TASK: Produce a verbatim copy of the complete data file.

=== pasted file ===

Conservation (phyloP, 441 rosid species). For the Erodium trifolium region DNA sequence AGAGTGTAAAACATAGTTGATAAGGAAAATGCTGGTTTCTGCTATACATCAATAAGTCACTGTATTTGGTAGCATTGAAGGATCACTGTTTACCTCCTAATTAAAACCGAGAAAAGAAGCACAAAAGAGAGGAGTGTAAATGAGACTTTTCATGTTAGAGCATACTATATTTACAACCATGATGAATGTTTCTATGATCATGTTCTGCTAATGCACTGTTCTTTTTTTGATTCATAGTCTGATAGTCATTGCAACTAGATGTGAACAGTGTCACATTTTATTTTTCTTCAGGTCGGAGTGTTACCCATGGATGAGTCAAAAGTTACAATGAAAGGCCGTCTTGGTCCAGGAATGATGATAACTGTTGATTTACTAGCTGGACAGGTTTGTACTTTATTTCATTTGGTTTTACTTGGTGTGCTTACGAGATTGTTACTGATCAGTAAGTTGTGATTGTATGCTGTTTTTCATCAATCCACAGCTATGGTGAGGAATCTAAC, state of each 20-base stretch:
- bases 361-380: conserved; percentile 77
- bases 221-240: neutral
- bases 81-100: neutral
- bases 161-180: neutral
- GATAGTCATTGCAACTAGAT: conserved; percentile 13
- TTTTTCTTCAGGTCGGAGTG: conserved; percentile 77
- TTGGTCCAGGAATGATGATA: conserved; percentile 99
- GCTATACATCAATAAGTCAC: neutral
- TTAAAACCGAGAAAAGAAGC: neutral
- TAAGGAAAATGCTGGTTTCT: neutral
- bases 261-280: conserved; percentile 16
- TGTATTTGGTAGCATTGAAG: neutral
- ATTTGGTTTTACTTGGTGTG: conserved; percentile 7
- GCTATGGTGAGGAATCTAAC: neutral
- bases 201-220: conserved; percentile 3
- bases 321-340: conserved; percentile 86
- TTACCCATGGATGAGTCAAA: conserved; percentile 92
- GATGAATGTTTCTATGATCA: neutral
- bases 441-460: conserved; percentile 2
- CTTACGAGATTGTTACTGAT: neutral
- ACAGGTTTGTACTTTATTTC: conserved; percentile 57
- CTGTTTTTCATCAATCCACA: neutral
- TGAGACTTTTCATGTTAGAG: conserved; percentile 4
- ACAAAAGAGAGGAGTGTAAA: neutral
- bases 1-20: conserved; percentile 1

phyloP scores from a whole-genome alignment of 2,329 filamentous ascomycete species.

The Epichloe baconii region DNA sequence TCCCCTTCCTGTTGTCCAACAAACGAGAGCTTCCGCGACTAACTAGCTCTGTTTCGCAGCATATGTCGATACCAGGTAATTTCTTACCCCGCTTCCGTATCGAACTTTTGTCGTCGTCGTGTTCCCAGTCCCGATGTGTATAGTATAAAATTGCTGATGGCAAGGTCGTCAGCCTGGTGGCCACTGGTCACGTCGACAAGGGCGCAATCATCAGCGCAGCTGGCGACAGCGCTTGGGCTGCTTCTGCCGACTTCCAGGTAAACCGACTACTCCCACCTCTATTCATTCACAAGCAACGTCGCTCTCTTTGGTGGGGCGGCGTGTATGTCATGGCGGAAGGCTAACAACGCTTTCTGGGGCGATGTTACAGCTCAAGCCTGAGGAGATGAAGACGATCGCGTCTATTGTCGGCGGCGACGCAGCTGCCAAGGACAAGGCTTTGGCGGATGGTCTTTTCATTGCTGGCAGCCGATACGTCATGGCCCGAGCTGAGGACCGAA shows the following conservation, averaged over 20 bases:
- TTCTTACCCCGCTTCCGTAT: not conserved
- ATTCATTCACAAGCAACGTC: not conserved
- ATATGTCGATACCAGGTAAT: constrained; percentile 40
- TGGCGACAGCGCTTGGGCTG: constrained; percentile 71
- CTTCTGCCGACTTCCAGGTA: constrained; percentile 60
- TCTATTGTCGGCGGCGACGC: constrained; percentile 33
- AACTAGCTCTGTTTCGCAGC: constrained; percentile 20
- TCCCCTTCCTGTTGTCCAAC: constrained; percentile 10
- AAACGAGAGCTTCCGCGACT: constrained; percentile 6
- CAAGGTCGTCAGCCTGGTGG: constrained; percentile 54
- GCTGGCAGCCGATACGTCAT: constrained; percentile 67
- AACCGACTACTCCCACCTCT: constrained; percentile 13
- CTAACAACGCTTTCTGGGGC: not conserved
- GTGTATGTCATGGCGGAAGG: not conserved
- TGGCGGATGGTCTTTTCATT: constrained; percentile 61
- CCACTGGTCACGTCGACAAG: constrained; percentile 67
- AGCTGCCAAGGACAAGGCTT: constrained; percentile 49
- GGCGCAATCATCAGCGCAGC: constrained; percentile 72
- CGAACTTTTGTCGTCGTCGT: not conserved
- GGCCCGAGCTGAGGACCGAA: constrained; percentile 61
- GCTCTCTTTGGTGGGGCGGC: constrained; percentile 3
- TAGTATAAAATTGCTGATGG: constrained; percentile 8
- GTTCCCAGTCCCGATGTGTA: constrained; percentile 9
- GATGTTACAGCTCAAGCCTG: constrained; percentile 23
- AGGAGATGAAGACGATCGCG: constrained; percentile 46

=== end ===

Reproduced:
Conservation (phyloP, 441 rosid species). For the Erodium trifolium region DNA sequence AGAGTGTAAAACATAGTTGATAAGGAAAATGCTGGTTTCTGCTATACATCAATAAGTCACTGTATTTGGTAGCATTGAAGGATCACTGTTTACCTCCTAATTAAAACCGAGAAAAGAAGCACAAAAGAGAGGAGTGTAAATGAGACTTTTCATGTTAGAGCATACTATATTTACAACCATGATGAATGTTTCTATGATCATGTTCTGCTAATGCACTGTTCTTTTTTTGATTCATAGTCTGATAGTCATTGCAACTAGATGTGAACAGTGTCACATTTTATTTTTCTTCAGGTCGGAGTGTTACCCATGGATGAGTCAAAAGTTACAATGAAAGGCCGTCTTGGTCCAGGAATGATGATAACTGTTGATTTACTAGCTGGACAGGTTTGTACTTTATTTCATTTGGTTTTACTTGGTGTGCTTACGAGATTGTTACTGATCAGTAAGTTGTGATTGTATGCTGTTTTTCATCAATCCACAGCTATGGTGAGGAATCTAAC, state of each 20-base stretch:
- bases 361-380: conserved; percentile 77
- bases 221-240: neutral
- bases 81-100: neutral
- bases 161-180: neutral
- GATAGTCATTGCAACTAGAT: conserved; percentile 13
- TTTTTCTTCAGGTCGGAGTG: conserved; percentile 77
- TTGGTCCAGGAATGATGATA: conserved; percentile 99
- GCTATACATCAATAAGTCAC: neutral
- TTAAAACCGAGAAAAGAAGC: neutral
- TAAGGAAAATGCTGGTTTCT: neutral
- bases 261-280: conserved; percentile 16
- TGTATTTGGTAGCATTGAAG: neutral
- ATTTGGTTTTACTTGGTGTG: conserved; percentile 7
- GCTATGGTGAGGAATCTAAC: neutral
- bases 201-220: conserved; percentile 3
- bases 321-340: conserved; percentile 86
- TTACCCATGGATGAGTCAAA: conserved; percentile 92
- GATGAATGTTTCTATGATCA: neutral
- bases 441-460: conserved; percentile 2
- CTTACGAGATTGTTACTGAT: neutral
- ACAGGTTTGTACTTTATTTC: conserved; percentile 57
- CTGTTTTTCATCAATCCACA: neutral
- TGAGACTTTTCATGTTAGAG: conserved; percentile 4
- ACAAAAGAGAGGAGTGTAAA: neutral
- bases 1-20: conserved; percentile 1

phyloP scores from a whole-genome alignment of 2,329 filamentous ascomycete species.

The Epichloe baconii region DNA sequence TCCCCTTCCTGTTGTCCAACAAACGAGAGCTTCCGCGACTAACTAGCTCTGTTTCGCAGCATATGTCGATACCAGGTAATTTCTTACCCCGCTTCCGTATCGAACTTTTGTCGTCGTCGTGTTCCCAGTCCCGATGTGTATAGTATAAAATTGCTGATGGCAAGGTCGTCAGCCTGGTGGCCACTGGTCACGTCGACAAGGGCGCAATCATCAGCGCAGCTGGCGACAGCGCTTGGGCTGCTTCTGCCGACTTCCAGGTAAACCGACTACTCCCACCTCTATTCATTCACAAGCAACGTCGCTCTCTTTGGTGGGGCGGCGTGTATGTCATGGCGGAAGGCTAACAACGCTTTCTGGGGCGATGTTACAGCTCAAGCCTGAGGAGATGAAGACGATCGCGTCTATTGTCGGCGGCGACGCAGCTGCCAAGGACAAGGCTTTGGCGGATGGTCTTTTCATTGCTGGCAGCCGATACGTCATGGCCCGAGCTGAGGACCGAA shows the following conservation, averaged over 20 bases:
- TTCTTACCCCGCTTCCGTAT: not conserved
- ATTCATTCACAAGCAACGTC: not conserved
- ATATGTCGATACCAGGTAAT: constrained; percentile 40
- TGGCGACAGCGCTTGGGCTG: constrained; percentile 71
- CTTCTGCCGACTTCCAGGTA: constrained; percentile 60
- TCTATTGTCGGCGGCGACGC: constrained; percentile 33
- AACTAGCTCTGTTTCGCAGC: constrained; percentile 20
- TCCCCTTCCTGTTGTCCAAC: constrained; percentile 10
- AAACGAGAGCTTCCGCGACT: constrained; percentile 6
- CAAGGTCGTCAGCCTGGTGG: constrained; percentile 54
- GCTGGCAGCCGATACGTCAT: constrained; percentile 67
- AACCGACTACTCCCACCTCT: constrained; percentile 13
- CTAACAACGCTTTCTGGGGC: not conserved
- GTGTATGTCATGGCGGAAGG: not conserved
- TGGCGGATGGTCTTTTCATT: constrained; percentile 61
- CCACTGGTCACGTCGACAAG: constrained; percentile 67
- AGCTGCCAAGGACAAGGCTT: constrained; percentile 49
- GGCGCAATCATCAGCGCAGC: constrained; percentile 72
- CGAACTTTTGTCGTCGTCGT: not conserved
- GGCCCGAGCTGAGGACCGAA: constrained; percentile 61
- GCTCTCTTTGGTGGGGCGGC: constrained; percentile 3
- TAGTATAAAATTGCTGATGG: constrained; percentile 8
- GTTCCCAGTCCCGATGTGTA: constrained; percentile 9
- GATGTTACAGCTCAAGCCTG: constrained; percentile 23
- AGGAGATGAAGACGATCGCG: constrained; percentile 46